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Ethical governance in public life in Bangladesh

Published : Wednesday, 18 May, 2022 at 12:00 AM  Count : 628
M Emdadul Haq

Ethical governance in public life in Bangladesh

Ethical governance in public life in Bangladesh

These days we experience severe lapses of ethical behaviour in public life, especially in countries like Bangladesh. What is the importance of moral behaviour in the context of Bangladesh?

Over time and space, many great philosophers and prophets contributed to expediting the virtuous life in human society. Down the road, this article discusses how philosophers describe ethics and concludes by suggesting how philosopher's thoughts can be used in the current context of Bangladesh.

What are the philosophical and religious answers to the question of unethical behaviour and practices in public life? One of the dominant views with regard to the issue of ethical governance in public life is the Western Rationalist view which focuses on individual ethical behaviour. According to this view, there would be no peace and security in the neighbourhood unless every member of society followed ethical conduct. In order to ensure ethical governance in the society, the western view focuses on combining the collective consciousness and development of the traditions of moral values that will eventually constitute acceptable social norms for the common people.

The source of the Western Rationalist views can be traced back to the Ancient Greek political thinkers. Scholars like Aristotle, Socrates and Plato were passionately searching for a rational answer for the question: how to establish a 'good life' in society? Referring to the importance of virtuous life, Socrates observed that 'an unexamined life is not worth living.' His ardent student Plato wanted to develop the control of wisdom over appetite and courage to form a harmonious soul among individuals and society. On the other hand, Aristotle argues that the goal of ethics was to determine how best to achieve happiness by living with appropriate moral values that can help find the right path toward the highest good in everyday life.

Besides classical Greek scholars, major religious traditions played a significant role in recognizing the importance of ethical behaviour at the individual level and in public life. The earliest divine laws arrived through the Ten Commandments to the Prophet Moses at Mount Sinai, ushering the ethical conduct for maintaining peace and security amongst his disdained followers during the thirteenth century BCE. The holy Al-Qur' is the continuation of that tradition where the focus has been given to humble, polite and kind behaviour and the perfection of individual character. Precisely, Islam interpreted ethics as the noble character of an individual. And thus, we see the emergence of Islamic ethics, which is related to goodness, truth, righteousness, equity, justice, and piousness.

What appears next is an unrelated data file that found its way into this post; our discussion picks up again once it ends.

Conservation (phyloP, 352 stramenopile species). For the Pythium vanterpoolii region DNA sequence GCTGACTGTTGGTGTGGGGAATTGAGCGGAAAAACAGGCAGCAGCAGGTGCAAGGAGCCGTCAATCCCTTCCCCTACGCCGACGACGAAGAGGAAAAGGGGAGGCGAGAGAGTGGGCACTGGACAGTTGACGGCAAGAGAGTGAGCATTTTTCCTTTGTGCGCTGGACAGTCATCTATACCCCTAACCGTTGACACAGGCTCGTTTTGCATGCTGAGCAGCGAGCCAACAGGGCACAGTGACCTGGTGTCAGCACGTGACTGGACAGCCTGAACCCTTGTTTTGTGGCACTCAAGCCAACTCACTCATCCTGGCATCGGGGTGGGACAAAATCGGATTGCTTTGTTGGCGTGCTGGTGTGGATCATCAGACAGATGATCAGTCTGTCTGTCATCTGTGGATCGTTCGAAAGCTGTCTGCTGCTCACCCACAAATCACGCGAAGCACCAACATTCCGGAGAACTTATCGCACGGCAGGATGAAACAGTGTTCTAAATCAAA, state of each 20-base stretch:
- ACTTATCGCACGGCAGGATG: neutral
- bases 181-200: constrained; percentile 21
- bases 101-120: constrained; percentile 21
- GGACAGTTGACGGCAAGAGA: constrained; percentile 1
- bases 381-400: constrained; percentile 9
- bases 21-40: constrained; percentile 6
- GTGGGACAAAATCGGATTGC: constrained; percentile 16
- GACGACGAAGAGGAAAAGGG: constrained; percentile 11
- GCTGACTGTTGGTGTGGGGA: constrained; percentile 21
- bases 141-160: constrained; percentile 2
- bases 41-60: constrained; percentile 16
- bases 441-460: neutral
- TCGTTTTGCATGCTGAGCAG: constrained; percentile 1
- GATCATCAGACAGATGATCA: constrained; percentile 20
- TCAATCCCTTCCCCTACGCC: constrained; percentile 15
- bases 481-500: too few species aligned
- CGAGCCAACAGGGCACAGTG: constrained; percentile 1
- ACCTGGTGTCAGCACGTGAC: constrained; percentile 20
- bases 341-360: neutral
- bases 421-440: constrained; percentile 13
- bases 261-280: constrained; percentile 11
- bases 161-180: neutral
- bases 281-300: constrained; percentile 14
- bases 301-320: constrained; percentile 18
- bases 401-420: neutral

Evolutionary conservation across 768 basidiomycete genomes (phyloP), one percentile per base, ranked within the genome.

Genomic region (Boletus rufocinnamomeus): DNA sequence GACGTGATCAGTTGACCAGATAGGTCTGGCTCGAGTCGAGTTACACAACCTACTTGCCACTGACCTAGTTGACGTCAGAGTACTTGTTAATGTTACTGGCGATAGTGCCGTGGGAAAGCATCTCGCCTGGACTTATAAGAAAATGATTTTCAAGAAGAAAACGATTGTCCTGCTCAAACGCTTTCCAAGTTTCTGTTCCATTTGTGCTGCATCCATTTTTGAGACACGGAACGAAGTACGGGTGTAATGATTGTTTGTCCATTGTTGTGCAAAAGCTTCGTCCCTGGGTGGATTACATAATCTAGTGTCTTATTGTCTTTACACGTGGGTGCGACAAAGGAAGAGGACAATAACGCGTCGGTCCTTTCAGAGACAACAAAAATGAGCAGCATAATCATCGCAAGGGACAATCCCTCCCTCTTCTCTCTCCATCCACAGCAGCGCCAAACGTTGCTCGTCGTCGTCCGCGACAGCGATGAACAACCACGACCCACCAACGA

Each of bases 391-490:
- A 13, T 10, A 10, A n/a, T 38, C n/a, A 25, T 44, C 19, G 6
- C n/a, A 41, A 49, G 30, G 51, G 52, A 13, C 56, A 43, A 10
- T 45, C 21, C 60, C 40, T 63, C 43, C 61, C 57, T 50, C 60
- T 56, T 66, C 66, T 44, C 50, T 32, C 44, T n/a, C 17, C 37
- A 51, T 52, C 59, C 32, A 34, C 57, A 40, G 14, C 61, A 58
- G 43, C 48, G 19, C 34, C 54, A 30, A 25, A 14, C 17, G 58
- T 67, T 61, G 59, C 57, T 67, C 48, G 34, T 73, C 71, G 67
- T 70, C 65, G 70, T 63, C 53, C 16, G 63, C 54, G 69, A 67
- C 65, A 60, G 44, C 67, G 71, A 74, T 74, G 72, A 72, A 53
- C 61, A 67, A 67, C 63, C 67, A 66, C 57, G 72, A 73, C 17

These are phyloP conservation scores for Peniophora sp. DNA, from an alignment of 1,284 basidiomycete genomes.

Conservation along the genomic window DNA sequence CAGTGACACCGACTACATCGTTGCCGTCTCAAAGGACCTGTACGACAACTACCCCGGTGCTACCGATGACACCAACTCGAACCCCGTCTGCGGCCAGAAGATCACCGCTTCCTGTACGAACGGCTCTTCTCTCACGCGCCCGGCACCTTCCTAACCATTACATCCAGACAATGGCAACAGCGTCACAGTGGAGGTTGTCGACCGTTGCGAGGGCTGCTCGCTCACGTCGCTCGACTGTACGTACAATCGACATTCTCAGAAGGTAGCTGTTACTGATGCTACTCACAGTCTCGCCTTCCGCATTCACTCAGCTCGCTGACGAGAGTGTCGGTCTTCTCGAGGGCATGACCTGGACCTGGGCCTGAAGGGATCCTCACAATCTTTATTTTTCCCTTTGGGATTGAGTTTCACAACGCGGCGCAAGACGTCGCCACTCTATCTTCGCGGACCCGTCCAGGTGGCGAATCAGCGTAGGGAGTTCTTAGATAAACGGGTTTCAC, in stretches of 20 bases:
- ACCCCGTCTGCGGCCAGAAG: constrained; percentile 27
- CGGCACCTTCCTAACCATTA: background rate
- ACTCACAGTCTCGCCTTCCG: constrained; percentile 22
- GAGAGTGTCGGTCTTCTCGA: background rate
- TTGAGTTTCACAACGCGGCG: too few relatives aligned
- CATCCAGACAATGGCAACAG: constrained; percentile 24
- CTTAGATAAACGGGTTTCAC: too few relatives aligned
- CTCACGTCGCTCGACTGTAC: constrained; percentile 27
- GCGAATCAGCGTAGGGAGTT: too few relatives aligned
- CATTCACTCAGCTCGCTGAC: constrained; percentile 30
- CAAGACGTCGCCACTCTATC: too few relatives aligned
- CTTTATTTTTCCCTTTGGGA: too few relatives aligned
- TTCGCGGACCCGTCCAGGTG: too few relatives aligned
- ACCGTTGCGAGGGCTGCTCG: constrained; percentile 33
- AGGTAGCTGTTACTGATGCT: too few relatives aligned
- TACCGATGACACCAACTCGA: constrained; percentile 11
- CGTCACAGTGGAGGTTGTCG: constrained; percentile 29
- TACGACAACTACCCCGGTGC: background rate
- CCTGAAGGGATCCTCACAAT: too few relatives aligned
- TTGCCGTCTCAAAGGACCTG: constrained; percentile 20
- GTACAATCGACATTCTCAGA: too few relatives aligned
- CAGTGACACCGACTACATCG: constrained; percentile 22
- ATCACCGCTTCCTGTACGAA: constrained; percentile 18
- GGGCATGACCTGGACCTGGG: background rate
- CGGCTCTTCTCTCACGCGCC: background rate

The ethical tradition developed in China is also fascinating. For instance, Confucius (551-479 BCE) advocated benevolence, humanness, and compassion as virtuous qualities in ancient China. His philosophy portrayed morality, loyalty to social relationships, justice, and sincerity as the cardinal human principles. To Confucius, "the perfecting of oneself is the fundamental basis of all progress and moral development". Like Western ethics and Islamic ethics, Confucius emphasized gentle behaviour and unselfishness, which are must obtain qualities for an individual.

Traditionally, Hinduism and Buddhism devoted a good deal of time and energy in developing ethical conduct for human society while focusing on the wisdom of an enlightened mind. Meditating under the Bodhi Tree at Bodh Gaya in ancient Bihar, Siddhartha Gautama advised abstinence from harming living beings, grabbing things not given, sexual misconduct, false speech, and taking intoxicating drinks and drugs that cause recklessness.

In Hinduism, the six evil qualities of the mind are sexual desire, anger, greed, arrogance, delusion, and jealousy. Both traditions argue that moral excellence emerges from the three fundamental human qualities: 'Satyam, Shivam, Sundaram' (the truth, noble, and beautiful).

In Bangladesh, we often see unethical behaviour in our individual and public. Corruption can be considered an example of such unethical behaviour. Bangladesh has been ranked 147 out of 180 in corruption by Transparency International. This data shows the extent of unethical behaviour in our country. On top of it, Bangladesh is the second most corruption-riddled country in South Asia, with Afghanistan (with a score of 16) being the worst, according to the rankings.

Considering the case of corruption in Bangladesh, ethical principles should be ingrained in our thinking process in absolute terms. Having lessons learned from the past philosophical and religious traditions, we have to use our education system to promote an ethics-based society. The fundamentals of that society should be wisdom, trustworthiness, virtuous behaviour, and generosity which are some essential qualities needed to be reflected in our public life to pursue sustainable growth and development for the future.

Most importantly, if ethical governance can be introduced in Bangladeshi society, it will enable us to distinguish between right and wrong actions and pursue what is right to do. If something is wrong such as corruption, ethical governance systems will refrain individuals from doing wrong. To conclude, we have to ensure that we will become the judges of our own mistakes instead of being a lawyer for them.
Dr M Emdadul Haq is a Professor & Chair of the Department of History & Philosophy at North South University.







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